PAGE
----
Open Calls For Submission In May

May 1st

 Brewtality: Alcohol Infused Extreme Horror: 3,000 word max “Some call it courage in a bottle while others perceive it as the devil’s cocktail. Alcohol comes in all shapes and sizes, bringing along with it the temptation of sin, the eagerness of confusion and the psychological bombardment on the mind and senses forcing us to play a game between life and death.” pays $.03/word

May 5th

Impulsive Walrus Press, “Going Viral”: 2,000-8,000 words theme is black market business during Covid-19 pandemic “The COVID-19 quarantine has us all shut up in our homes. Businesses have ground to a halt, the economy is slowed to a snail’s pace, and nobody is entirely certain how long it is going to last./ In the middle of all of this, black market businesses have begun to operate: underground hair salons, photography studios, businesses once completely legitimate and now illegal simply for operating.” pays $.02/word

May 31st

One Story: 3,000-8,000 words literary fiction pay is $500

Dark Moon Digest, “Fright Nights”: 3,500 words max “We want stories with complex characters and new ideas. Scare us. But also, inspire young readers into a lifelong obsession with the genre .” $.03/ word

Critique Partner vs Beta Reader

  • Both will provide feedback on a manuscript 
  • A beta reader doesn’t have to be a writer. They evaluate a manuscript strictly from a reader’s perspective.  They may earmark an area of concern (like a critique partner) but they may lack the toolkit to help suggest corrections.  It’s best to give a beta a middle draft or final draft for evaluation, since this will be closest to the product readers consume and they provide an early view of how a larger group of readers will react. 
  • Critique partners, as fellow writers, are available to help trouble shoot during more phases of a writing process and are able to better evaluate what the concern areas might be along with solutions.

What is a Critique Partner?

A critique partner is a writer with whom one shares and critiques work on a regular basis. This process isn’t the same as co-write stories, because the manuscript isn’t written by both writers, but they should have overlapping ideas and motifs.  A critique partner often influences one’s writing in ways beyond the feedback shared because they can be a person one springboards ideas or troubled areas off of.  They have an inherent understanding of the writing process, which makes them able to offer specialized insights others may lack.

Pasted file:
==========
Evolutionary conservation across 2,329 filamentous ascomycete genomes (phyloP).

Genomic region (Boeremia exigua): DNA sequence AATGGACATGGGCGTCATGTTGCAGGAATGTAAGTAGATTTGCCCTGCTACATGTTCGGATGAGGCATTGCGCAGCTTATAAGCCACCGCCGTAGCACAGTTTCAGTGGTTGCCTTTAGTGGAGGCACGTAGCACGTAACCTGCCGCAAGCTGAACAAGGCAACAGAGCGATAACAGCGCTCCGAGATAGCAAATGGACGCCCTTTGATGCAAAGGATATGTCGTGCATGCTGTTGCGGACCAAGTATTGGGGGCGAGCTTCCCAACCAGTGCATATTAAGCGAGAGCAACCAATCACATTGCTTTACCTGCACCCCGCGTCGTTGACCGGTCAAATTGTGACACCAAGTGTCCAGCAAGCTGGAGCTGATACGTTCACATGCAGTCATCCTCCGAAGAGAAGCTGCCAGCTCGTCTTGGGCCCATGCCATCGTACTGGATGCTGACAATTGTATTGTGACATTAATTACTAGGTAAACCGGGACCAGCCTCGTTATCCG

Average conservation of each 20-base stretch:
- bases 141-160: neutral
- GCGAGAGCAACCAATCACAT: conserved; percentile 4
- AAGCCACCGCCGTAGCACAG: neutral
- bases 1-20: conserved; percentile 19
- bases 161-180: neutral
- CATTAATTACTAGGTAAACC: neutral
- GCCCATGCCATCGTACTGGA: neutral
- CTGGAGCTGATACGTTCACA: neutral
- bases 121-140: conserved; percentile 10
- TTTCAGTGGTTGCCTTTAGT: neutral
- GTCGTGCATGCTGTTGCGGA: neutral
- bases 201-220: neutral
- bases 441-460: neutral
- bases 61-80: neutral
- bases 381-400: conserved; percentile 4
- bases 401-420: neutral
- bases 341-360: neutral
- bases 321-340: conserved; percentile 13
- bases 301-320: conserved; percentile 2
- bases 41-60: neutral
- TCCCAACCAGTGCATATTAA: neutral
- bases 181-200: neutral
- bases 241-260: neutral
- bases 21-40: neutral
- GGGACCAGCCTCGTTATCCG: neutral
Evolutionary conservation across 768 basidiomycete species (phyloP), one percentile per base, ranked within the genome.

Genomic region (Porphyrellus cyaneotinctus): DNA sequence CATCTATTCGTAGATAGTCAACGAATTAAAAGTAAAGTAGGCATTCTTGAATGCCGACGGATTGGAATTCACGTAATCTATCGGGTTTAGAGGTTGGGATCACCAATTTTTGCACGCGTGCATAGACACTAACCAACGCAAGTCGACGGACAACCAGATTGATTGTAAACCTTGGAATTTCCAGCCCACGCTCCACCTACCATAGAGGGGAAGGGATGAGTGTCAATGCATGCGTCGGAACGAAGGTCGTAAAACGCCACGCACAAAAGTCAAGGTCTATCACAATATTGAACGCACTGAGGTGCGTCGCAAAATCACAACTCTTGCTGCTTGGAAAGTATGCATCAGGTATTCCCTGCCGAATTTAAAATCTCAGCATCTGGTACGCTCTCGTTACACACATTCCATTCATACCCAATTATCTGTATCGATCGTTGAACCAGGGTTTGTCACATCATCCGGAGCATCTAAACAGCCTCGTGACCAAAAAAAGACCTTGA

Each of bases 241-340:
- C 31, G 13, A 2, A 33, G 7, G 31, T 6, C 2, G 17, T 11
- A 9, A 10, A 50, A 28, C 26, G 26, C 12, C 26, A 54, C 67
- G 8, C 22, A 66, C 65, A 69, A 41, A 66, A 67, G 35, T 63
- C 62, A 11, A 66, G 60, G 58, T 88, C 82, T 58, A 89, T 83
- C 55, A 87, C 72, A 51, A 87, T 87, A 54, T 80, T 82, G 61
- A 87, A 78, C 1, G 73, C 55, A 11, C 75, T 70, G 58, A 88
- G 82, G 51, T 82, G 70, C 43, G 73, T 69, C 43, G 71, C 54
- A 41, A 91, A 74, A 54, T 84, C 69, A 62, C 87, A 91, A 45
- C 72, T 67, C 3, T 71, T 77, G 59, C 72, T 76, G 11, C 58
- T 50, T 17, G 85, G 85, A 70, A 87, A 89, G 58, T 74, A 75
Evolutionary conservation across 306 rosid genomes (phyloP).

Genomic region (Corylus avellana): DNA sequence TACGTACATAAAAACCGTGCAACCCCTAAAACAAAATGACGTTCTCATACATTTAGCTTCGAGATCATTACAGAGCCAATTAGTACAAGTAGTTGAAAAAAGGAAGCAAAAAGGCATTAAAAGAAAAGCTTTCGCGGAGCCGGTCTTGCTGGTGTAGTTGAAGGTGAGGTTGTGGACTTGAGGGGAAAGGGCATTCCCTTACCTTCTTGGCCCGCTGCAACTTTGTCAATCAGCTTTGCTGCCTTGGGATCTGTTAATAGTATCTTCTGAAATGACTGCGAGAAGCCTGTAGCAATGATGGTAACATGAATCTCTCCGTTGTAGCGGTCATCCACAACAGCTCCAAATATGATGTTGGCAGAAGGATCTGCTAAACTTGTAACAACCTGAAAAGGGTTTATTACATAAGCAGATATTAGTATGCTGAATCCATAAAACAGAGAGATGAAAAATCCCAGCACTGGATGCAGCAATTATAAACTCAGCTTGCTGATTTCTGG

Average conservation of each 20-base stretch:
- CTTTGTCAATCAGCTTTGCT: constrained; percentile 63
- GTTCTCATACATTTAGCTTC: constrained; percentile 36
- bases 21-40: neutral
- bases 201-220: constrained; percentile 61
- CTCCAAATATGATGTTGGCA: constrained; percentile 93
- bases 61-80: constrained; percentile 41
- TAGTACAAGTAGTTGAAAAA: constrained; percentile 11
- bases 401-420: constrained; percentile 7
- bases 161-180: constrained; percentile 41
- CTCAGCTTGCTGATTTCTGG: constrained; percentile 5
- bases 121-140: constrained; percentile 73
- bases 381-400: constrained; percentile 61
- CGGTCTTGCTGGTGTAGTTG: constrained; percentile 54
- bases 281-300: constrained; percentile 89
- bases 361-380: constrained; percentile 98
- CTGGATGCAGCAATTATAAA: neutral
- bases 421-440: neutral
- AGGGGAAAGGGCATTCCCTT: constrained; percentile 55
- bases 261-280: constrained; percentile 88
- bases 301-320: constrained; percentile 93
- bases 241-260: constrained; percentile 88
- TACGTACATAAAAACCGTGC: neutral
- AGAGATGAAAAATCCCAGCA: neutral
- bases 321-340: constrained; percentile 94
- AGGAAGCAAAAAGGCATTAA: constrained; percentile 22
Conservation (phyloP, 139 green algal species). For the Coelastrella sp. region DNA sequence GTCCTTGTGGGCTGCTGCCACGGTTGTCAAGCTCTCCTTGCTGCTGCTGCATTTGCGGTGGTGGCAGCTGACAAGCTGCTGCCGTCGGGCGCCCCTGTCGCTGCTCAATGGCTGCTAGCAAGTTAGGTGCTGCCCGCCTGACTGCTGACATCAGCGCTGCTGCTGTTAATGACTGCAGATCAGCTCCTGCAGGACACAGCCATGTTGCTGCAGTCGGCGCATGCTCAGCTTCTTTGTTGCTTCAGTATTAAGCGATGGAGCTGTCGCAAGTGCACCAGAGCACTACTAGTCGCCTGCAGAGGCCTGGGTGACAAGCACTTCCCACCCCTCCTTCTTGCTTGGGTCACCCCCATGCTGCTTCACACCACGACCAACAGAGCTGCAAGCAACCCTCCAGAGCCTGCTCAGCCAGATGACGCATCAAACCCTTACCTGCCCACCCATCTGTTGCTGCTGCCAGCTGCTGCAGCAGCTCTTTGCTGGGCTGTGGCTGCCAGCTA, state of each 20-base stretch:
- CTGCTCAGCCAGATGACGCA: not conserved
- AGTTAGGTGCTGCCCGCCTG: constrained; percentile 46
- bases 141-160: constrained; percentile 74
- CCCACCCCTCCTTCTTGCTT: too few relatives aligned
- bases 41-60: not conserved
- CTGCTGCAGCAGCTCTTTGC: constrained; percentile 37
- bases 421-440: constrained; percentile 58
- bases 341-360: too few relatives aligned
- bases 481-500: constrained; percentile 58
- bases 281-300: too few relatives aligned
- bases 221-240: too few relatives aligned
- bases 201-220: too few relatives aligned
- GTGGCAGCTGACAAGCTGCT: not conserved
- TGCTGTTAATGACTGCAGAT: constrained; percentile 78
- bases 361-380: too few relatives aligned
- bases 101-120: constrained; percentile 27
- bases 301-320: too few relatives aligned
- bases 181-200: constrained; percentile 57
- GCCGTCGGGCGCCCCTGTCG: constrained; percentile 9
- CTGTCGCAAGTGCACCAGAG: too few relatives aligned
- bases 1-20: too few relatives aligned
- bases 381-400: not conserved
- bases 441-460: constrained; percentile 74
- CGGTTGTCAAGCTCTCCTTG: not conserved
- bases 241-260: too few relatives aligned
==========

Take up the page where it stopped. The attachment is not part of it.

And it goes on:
It’s common for writers to become each other’s critique partners, where the two writers exchange manuscripts for feedback.  Because the writer is often both the person receiving feedback as well as providing it, this series attempts to cover both sides of the giving/responding to feedback process.

Feedback is Not a Review

  • Whether a writer needs a critique partner or a beta reader, they are a trusted person within a writer’s circle.
  • They speak directly to a writer where a review speaks to other readers.  
  • They should treat a writer’s work with respect.  Acknowledge wins and suggest correction when pointing out areas to improve.
  • If one can’t provide constructive criticism, it’s appropriate to thank a writer but explain the manuscript isn’t for you.  No further explanation is required.

Open Calls for Submission in April

April 15th

Transulunar Traveler’s Lounge: 5,000 words “A fun story, at its core, is one that works on the premise that things aren’t all bad; that ultimately, good wins out. ” pays $.03 a word

April 30th

Kyanite Publishing “Visions and Darkness”: 7,500-20,000 words dark fantasy pays royalties

Soteira Press “A Monster Told Me Bedtime Stories”: 500-7,500 words “We’re looking for horror stories about bedtime, dreams, sleep, and nighttime in general! ” pays royalties

Pole to Pole Publishing “Twenty Thousand Leagues Remembered“: 3,000-5,000 words pays $.02 a word